Image source: unsplash/Laurynas Mereckas
The retrospective cohort study, published in The BMJ, analysed anonymous GP records of over 162,000 patients who have been diagnosed with hypothyroidism – a highly prevalent condition more commonly known as an underactive thyroid. It is a condition in which the thyroid gland does not produce enough hormones, and common symptoms are tiredness, weight gain and feeling depressed. In the UK, it affects 15 in every 1,000 women and one in 1,000 men. Children can also develop an underactive thyroid.
Too much of a good thing
For patients who take medication to treat hypothyroidism, being treated with too much medication can lead to an increased risk of atrial fibrillation, a common heart rhythm disorder associated with stroke, a new study of more than 174,000 patients has found. The findings were presented by researchers from the Intermountain Medical Center Heart Institute in Salt Lake City at the American Heart…
There's no way of preventing an underactive thyroid and most cases are caused either by the immune system attacking the thyroid gland and damaging it, or by damage to the thyroid that occurs during some treatments for an overactive thyroid or thyroid cancer. If an underactive thyroid isn't treated it can lead to complications including heart disease, pregnancy problems and, although rarely, a life-threatening condition called myxoedema coma. Patients with the condition usually have to have life-long treatment in the form of daily hormone tablets, called levothyroxine, to replace the hormone that the thyroid is not making.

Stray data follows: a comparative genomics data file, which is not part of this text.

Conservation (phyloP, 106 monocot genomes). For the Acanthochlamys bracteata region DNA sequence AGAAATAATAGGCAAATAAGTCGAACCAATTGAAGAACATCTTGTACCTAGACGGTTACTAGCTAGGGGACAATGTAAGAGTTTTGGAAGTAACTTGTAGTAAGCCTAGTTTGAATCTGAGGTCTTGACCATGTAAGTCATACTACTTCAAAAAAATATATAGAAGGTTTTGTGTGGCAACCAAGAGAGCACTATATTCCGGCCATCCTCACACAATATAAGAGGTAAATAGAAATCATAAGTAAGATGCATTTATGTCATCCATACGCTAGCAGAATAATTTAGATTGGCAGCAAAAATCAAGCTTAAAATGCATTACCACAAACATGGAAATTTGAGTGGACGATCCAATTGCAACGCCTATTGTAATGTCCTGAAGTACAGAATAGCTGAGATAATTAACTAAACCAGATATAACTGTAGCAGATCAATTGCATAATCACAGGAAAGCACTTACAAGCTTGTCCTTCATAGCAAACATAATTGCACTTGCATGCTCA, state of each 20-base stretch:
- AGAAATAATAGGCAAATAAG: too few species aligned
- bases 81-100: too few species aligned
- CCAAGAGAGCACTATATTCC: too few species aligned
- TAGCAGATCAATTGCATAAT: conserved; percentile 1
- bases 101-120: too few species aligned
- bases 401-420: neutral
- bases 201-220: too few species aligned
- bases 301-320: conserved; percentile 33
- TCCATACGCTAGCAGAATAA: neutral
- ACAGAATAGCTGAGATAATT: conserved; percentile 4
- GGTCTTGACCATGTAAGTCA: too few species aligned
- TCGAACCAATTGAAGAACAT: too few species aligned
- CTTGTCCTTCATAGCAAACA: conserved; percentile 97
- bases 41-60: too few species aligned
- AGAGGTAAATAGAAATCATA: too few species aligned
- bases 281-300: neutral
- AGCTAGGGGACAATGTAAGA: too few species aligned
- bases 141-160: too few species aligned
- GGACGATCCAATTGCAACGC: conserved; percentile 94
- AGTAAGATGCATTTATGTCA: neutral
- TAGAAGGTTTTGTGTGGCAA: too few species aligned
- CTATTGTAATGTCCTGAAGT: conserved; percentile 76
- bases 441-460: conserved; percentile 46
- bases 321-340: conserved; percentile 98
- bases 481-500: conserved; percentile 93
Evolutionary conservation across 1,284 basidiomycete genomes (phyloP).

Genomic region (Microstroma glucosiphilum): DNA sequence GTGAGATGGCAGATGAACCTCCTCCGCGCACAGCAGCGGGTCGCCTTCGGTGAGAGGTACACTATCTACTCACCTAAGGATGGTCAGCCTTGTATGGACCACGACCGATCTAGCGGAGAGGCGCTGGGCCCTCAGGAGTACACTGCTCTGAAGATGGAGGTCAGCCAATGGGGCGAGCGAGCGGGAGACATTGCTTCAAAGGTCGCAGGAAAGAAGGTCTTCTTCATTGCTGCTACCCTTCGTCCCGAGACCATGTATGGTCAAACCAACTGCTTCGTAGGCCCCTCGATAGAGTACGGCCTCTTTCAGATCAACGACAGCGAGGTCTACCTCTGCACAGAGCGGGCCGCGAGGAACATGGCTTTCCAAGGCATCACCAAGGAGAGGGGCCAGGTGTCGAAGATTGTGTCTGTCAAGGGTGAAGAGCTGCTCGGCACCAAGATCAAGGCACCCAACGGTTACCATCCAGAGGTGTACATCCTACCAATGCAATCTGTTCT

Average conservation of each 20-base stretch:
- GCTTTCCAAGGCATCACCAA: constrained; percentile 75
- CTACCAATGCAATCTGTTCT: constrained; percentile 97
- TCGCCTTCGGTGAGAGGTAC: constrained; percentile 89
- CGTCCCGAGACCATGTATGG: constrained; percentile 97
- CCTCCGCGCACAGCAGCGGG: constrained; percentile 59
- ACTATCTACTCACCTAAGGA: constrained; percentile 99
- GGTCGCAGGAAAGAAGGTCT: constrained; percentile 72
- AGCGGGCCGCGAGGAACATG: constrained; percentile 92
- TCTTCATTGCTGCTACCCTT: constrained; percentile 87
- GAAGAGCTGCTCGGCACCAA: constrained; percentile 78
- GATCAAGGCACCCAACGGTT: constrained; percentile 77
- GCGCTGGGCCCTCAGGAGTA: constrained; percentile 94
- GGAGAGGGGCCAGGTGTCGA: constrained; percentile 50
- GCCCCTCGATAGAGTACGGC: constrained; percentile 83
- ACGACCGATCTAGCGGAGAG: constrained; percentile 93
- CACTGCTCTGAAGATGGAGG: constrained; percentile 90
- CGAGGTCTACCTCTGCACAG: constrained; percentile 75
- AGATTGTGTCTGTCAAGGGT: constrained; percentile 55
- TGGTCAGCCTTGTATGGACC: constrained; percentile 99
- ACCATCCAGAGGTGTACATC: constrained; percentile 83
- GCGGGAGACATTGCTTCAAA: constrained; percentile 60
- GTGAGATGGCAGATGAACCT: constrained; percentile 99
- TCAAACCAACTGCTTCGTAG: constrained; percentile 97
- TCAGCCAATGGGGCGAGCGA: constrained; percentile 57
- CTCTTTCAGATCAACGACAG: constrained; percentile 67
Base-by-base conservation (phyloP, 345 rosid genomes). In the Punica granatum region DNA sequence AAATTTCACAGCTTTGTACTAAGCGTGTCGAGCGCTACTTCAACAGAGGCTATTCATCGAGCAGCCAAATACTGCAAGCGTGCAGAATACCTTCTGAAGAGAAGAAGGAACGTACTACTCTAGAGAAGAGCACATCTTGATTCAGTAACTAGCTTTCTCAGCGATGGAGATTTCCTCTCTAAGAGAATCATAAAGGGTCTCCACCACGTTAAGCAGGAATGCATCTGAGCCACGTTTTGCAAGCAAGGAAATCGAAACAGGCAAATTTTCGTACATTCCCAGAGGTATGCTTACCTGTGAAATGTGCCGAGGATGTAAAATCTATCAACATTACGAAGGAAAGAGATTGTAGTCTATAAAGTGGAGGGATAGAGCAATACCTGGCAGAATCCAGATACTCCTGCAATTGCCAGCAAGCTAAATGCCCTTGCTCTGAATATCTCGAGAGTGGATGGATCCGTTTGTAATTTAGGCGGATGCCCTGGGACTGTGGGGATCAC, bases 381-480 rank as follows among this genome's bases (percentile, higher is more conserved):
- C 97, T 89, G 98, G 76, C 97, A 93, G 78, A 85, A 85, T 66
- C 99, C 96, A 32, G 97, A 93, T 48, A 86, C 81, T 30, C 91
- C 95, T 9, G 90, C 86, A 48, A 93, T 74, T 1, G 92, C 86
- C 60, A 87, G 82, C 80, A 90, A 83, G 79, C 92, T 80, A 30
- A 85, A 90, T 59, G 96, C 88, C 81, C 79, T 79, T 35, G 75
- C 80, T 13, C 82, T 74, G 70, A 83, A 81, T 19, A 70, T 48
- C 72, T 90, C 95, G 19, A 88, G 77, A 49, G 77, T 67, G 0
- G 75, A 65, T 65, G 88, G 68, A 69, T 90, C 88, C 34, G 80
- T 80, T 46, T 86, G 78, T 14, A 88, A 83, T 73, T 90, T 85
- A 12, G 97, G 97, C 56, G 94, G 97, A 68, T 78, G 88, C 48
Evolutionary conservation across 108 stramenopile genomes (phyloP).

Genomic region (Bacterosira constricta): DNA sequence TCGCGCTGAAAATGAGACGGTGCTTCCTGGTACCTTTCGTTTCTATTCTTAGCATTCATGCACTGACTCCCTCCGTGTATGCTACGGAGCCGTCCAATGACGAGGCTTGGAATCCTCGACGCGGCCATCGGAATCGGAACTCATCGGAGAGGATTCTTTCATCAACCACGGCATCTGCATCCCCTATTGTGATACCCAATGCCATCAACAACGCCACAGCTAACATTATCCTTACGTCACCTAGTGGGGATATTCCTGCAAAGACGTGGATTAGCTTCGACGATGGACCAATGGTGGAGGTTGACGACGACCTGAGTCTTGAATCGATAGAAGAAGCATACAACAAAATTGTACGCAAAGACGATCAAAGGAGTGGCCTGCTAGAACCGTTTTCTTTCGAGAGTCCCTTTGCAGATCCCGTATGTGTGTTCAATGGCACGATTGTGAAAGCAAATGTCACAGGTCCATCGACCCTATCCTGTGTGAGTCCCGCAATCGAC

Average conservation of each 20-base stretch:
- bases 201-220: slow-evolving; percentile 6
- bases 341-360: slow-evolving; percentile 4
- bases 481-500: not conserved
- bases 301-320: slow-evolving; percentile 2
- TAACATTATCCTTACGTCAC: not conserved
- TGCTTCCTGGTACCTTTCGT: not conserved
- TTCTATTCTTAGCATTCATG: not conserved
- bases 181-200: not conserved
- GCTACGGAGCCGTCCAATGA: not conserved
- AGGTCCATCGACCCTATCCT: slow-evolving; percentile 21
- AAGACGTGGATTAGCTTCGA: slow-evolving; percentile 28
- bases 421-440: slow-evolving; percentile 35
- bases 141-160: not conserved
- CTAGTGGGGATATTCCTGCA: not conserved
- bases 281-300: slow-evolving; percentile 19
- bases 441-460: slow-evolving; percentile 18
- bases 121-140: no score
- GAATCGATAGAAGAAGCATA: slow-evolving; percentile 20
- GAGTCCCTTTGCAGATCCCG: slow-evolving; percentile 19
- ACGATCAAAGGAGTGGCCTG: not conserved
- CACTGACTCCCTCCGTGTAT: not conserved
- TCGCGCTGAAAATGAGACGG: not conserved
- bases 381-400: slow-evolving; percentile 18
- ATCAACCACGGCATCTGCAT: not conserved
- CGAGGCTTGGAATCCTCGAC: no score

Dr Rasiah Thayakaran, of the University of Birmingham, explained: “It can take a while to get the right dose of levothyroxine and patients have to have regular blood tests to check their levels of thyroid stimulating hormone are ‘normal’. However, currently there is no specific recommended optimum level of this hormone in patients with hypothyroidism; instead guidelines in both the UK and USA recommend to health practitioners that the ‘normal’ level should fall into a wide range of between 0.4 and 4.0 mIU/L. The aim of this study was to explore whether certain levels of the hormone would increase the risk of death or illness such as cardiovascular disease and broken bones in patients with an underactive thyroid.”
Dr Nicola Adderley, of the University of Birmingham, added: “We followed patients’ records over a 22-year study period, assessing their thyroid stimulating hormone concentrations and analysing mortality and health outcomes. We found that in hypothyroid patients whose thyroid stimulating hormone levels were in the range recommended in current guidelines, there was no evidence of negative long term health outcomes. However, our study suggested that if levels were below or above the current ‘normal’ range then risk of death or illness was increased.”
Dr Krish Nirantharakumar, of the University of Birmingham, concluded: “Our study provides strong support for the current recommendations on the clinical management of hypothyroid patients and validates with hard evidence the latest American Thyroid Association and British Thyroid Association guidelines. The findings support flexibility in treatment dosing for patients with hypothyroidism, but clinicians and patients should recognise the importance of maintaining thyroid stimulating hormone concentration within the recommended range in order to avoid adverse health outcomes.”
Source: University of Birmingham